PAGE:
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Changes coming to Detroit's 911 system

Residents report high-pitched tones blasting eardrums

DETROIT – Detroit's 911 system is a very busy one, but Local 4 has received complaints from some Detroiters who say the system has become confusing and difficult to use.

For many callers, if they don't immediately get an operator when calling 911, they get a recording and some high-pitched tones that blast their eardrums.

The system is confusing residents.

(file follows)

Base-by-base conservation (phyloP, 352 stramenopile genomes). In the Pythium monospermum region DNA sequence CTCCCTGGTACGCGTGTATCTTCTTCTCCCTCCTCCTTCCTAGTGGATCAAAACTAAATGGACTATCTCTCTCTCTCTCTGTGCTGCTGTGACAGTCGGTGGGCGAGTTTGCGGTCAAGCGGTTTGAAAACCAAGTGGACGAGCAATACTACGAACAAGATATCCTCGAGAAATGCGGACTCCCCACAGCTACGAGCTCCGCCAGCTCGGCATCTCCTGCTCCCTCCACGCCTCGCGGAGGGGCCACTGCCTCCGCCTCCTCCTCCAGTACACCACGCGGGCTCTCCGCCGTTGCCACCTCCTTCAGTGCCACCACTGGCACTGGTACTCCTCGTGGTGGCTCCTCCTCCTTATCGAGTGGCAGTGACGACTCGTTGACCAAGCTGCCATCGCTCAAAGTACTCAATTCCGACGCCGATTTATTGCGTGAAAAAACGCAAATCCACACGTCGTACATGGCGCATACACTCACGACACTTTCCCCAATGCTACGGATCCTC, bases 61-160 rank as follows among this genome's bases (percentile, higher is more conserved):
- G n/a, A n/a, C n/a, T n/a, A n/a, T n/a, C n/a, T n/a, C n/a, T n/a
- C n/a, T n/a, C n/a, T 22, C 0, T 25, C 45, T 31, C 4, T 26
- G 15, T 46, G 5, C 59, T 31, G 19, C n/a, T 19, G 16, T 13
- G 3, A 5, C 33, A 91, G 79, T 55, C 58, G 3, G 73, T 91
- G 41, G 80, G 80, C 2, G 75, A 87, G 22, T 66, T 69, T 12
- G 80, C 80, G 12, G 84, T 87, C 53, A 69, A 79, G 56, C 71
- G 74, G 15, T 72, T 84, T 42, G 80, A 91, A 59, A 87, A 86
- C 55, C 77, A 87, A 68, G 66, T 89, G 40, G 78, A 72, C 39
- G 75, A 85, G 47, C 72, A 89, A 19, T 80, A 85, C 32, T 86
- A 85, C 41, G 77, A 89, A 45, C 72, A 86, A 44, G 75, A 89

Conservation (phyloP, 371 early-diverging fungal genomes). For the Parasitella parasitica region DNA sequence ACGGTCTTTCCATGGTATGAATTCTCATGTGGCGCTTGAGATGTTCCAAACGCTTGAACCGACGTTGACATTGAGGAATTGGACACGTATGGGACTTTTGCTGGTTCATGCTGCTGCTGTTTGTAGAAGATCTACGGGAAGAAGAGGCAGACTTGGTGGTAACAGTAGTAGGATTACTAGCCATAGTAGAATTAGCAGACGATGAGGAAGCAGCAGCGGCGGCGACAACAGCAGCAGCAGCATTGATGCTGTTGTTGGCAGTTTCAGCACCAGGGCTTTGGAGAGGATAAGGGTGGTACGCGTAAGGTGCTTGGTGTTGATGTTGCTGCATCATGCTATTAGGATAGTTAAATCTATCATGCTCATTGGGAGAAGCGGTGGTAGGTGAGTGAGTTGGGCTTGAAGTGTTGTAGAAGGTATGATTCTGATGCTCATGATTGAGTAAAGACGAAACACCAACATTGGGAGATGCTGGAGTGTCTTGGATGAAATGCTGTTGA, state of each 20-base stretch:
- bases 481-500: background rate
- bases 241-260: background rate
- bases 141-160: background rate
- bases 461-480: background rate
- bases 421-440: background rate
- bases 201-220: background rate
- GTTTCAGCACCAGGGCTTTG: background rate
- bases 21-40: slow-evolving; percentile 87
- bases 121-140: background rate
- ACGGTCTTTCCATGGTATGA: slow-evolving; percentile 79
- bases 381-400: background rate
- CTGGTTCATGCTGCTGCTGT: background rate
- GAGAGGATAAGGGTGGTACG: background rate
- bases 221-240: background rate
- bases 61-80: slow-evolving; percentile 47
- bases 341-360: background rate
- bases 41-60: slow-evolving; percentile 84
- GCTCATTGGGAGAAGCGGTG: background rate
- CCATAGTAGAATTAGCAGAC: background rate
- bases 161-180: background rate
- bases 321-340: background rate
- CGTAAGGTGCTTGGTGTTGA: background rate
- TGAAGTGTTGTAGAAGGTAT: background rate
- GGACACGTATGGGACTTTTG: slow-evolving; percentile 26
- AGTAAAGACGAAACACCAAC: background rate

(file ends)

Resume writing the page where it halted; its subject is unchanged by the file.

Calling the cops after witnessing a crime or an accident in Detroit comes with its own set of problems. The DPD has improved response times, but the phone experience is often difficult in that if too many calls come in at once, callers wind up with a recording.

Assistant Chief James White says that can happen often.

"Three thousand calls a day between 3 p.m. and 3 a.m." White said. "You can wind up in a cue."

The cue asks callers to wait and then sends ear-splitting tones.

As a prompt for deaf Detroiters to use what are called TDD machines, or telephone devises for the deaf, the complaints that came to Local 4 say the tones are too loud and, in an emergency, leave them believing they aren't going to get any help.

White said he wants to look into the problem.


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